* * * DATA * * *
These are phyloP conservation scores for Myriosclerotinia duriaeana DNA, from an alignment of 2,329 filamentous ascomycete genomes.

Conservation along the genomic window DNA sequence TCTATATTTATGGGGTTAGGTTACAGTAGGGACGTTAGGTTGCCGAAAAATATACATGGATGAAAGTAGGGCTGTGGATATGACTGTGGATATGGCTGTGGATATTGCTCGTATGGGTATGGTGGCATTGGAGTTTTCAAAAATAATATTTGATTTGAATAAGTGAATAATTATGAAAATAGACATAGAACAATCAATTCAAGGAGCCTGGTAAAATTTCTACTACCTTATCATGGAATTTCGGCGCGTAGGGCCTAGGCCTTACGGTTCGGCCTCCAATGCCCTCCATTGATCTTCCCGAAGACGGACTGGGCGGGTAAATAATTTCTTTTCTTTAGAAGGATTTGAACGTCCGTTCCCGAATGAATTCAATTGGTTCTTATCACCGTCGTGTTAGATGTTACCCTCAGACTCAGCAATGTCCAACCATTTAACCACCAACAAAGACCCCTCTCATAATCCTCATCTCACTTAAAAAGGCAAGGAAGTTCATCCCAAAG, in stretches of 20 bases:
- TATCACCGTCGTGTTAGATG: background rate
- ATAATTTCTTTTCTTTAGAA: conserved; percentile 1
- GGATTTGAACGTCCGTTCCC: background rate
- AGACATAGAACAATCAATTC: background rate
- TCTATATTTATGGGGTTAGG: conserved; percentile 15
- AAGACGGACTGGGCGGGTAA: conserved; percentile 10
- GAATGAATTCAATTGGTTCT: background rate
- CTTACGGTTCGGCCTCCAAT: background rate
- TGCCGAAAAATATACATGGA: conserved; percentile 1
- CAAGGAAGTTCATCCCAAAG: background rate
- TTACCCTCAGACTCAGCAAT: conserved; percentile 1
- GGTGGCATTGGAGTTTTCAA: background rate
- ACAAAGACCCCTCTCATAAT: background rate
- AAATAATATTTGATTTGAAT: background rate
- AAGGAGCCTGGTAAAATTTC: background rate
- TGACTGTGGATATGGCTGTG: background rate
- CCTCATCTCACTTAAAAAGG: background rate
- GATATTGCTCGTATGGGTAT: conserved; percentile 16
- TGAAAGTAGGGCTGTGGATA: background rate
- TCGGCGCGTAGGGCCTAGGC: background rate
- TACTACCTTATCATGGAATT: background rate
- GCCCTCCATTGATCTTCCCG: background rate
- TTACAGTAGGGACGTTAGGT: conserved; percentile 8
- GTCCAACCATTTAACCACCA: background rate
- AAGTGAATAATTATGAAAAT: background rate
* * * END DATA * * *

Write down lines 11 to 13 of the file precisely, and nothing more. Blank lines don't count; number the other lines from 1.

- TGCCGAAAAATATACATGGA: conserved; percentile 1
- CAAGGAAGTTCATCCCAAAG: background rate
- TTACCCTCAGACTCAGCAAT: conserved; percentile 1